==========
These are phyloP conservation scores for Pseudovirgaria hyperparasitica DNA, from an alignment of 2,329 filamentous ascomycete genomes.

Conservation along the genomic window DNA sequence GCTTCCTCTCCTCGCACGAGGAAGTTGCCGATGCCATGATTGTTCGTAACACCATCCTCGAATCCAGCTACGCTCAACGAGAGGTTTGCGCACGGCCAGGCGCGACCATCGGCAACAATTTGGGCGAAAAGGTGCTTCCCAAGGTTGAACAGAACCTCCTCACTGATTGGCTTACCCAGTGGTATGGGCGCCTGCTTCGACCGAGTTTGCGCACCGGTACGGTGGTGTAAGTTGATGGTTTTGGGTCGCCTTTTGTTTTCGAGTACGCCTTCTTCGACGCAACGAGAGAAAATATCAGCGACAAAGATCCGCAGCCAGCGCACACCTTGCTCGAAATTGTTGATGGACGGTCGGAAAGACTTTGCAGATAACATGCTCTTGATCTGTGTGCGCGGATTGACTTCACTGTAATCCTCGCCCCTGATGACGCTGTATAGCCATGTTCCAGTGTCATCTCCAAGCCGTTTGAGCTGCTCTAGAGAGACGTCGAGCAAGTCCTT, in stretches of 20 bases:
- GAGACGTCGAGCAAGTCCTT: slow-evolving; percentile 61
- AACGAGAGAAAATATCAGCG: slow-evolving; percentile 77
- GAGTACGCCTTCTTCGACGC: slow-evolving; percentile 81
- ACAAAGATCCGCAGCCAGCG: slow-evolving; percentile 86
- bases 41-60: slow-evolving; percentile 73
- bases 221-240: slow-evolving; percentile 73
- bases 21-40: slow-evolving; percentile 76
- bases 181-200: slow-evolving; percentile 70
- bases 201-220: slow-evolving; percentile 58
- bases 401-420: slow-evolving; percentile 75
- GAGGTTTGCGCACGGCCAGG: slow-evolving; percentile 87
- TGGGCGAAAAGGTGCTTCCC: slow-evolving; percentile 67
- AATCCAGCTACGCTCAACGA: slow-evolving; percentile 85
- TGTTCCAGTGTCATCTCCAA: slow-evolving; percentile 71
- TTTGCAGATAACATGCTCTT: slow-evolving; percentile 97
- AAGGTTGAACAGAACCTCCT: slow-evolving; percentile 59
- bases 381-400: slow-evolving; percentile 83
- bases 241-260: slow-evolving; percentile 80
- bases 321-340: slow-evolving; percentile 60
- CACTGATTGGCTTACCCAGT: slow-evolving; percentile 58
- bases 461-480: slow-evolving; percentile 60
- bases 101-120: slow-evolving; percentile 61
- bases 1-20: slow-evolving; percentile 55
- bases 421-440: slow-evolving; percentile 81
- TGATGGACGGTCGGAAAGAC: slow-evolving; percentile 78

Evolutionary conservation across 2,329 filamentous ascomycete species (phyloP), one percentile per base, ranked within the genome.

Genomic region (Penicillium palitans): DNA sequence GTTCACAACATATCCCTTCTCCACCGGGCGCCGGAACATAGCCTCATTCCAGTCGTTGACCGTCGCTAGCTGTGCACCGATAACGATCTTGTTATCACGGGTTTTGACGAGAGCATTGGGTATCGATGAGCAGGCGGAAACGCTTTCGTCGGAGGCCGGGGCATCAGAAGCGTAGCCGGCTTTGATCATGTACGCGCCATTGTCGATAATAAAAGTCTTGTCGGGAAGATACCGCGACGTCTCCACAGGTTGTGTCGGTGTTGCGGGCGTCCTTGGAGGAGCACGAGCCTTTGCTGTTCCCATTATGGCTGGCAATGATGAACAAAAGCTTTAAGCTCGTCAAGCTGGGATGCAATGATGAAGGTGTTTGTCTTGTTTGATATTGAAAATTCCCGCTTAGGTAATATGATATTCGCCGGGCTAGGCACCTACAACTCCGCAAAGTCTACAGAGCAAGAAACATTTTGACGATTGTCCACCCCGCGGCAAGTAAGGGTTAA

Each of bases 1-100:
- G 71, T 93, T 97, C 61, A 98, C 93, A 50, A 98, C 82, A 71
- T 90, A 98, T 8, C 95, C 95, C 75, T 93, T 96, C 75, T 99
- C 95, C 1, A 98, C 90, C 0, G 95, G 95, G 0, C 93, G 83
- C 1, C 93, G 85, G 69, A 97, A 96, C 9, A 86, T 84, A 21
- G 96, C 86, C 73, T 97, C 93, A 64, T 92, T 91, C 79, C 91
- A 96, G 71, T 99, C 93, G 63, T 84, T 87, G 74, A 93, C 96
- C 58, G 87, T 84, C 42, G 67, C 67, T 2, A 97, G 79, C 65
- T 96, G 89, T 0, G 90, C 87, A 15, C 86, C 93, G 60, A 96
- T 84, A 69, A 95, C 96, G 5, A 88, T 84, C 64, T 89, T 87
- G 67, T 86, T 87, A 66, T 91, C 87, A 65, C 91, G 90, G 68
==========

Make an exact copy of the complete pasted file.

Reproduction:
These are phyloP conservation scores for Pseudovirgaria hyperparasitica DNA, from an alignment of 2,329 filamentous ascomycete genomes.

Conservation along the genomic window DNA sequence GCTTCCTCTCCTCGCACGAGGAAGTTGCCGATGCCATGATTGTTCGTAACACCATCCTCGAATCCAGCTACGCTCAACGAGAGGTTTGCGCACGGCCAGGCGCGACCATCGGCAACAATTTGGGCGAAAAGGTGCTTCCCAAGGTTGAACAGAACCTCCTCACTGATTGGCTTACCCAGTGGTATGGGCGCCTGCTTCGACCGAGTTTGCGCACCGGTACGGTGGTGTAAGTTGATGGTTTTGGGTCGCCTTTTGTTTTCGAGTACGCCTTCTTCGACGCAACGAGAGAAAATATCAGCGACAAAGATCCGCAGCCAGCGCACACCTTGCTCGAAATTGTTGATGGACGGTCGGAAAGACTTTGCAGATAACATGCTCTTGATCTGTGTGCGCGGATTGACTTCACTGTAATCCTCGCCCCTGATGACGCTGTATAGCCATGTTCCAGTGTCATCTCCAAGCCGTTTGAGCTGCTCTAGAGAGACGTCGAGCAAGTCCTT, in stretches of 20 bases:
- GAGACGTCGAGCAAGTCCTT: slow-evolving; percentile 61
- AACGAGAGAAAATATCAGCG: slow-evolving; percentile 77
- GAGTACGCCTTCTTCGACGC: slow-evolving; percentile 81
- ACAAAGATCCGCAGCCAGCG: slow-evolving; percentile 86
- bases 41-60: slow-evolving; percentile 73
- bases 221-240: slow-evolving; percentile 73
- bases 21-40: slow-evolving; percentile 76
- bases 181-200: slow-evolving; percentile 70
- bases 201-220: slow-evolving; percentile 58
- bases 401-420: slow-evolving; percentile 75
- GAGGTTTGCGCACGGCCAGG: slow-evolving; percentile 87
- TGGGCGAAAAGGTGCTTCCC: slow-evolving; percentile 67
- AATCCAGCTACGCTCAACGA: slow-evolving; percentile 85
- TGTTCCAGTGTCATCTCCAA: slow-evolving; percentile 71
- TTTGCAGATAACATGCTCTT: slow-evolving; percentile 97
- AAGGTTGAACAGAACCTCCT: slow-evolving; percentile 59
- bases 381-400: slow-evolving; percentile 83
- bases 241-260: slow-evolving; percentile 80
- bases 321-340: slow-evolving; percentile 60
- CACTGATTGGCTTACCCAGT: slow-evolving; percentile 58
- bases 461-480: slow-evolving; percentile 60
- bases 101-120: slow-evolving; percentile 61
- bases 1-20: slow-evolving; percentile 55
- bases 421-440: slow-evolving; percentile 81
- TGATGGACGGTCGGAAAGAC: slow-evolving; percentile 78

Evolutionary conservation across 2,329 filamentous ascomycete species (phyloP), one percentile per base, ranked within the genome.

Genomic region (Penicillium palitans): DNA sequence GTTCACAACATATCCCTTCTCCACCGGGCGCCGGAACATAGCCTCATTCCAGTCGTTGACCGTCGCTAGCTGTGCACCGATAACGATCTTGTTATCACGGGTTTTGACGAGAGCATTGGGTATCGATGAGCAGGCGGAAACGCTTTCGTCGGAGGCCGGGGCATCAGAAGCGTAGCCGGCTTTGATCATGTACGCGCCATTGTCGATAATAAAAGTCTTGTCGGGAAGATACCGCGACGTCTCCACAGGTTGTGTCGGTGTTGCGGGCGTCCTTGGAGGAGCACGAGCCTTTGCTGTTCCCATTATGGCTGGCAATGATGAACAAAAGCTTTAAGCTCGTCAAGCTGGGATGCAATGATGAAGGTGTTTGTCTTGTTTGATATTGAAAATTCCCGCTTAGGTAATATGATATTCGCCGGGCTAGGCACCTACAACTCCGCAAAGTCTACAGAGCAAGAAACATTTTGACGATTGTCCACCCCGCGGCAAGTAAGGGTTAA

Each of bases 1-100:
- G 71, T 93, T 97, C 61, A 98, C 93, A 50, A 98, C 82, A 71
- T 90, A 98, T 8, C 95, C 95, C 75, T 93, T 96, C 75, T 99
- C 95, C 1, A 98, C 90, C 0, G 95, G 95, G 0, C 93, G 83
- C 1, C 93, G 85, G 69, A 97, A 96, C 9, A 86, T 84, A 21
- G 96, C 86, C 73, T 97, C 93, A 64, T 92, T 91, C 79, C 91
- A 96, G 71, T 99, C 93, G 63, T 84, T 87, G 74, A 93, C 96
- C 58, G 87, T 84, C 42, G 67, C 67, T 2, A 97, G 79, C 65
- T 96, G 89, T 0, G 90, C 87, A 15, C 86, C 93, G 60, A 96
- T 84, A 69, A 95, C 96, G 5, A 88, T 84, C 64, T 89, T 87
- G 67, T 86, T 87, A 66, T 91, C 87, A 65, C 91, G 90, G 68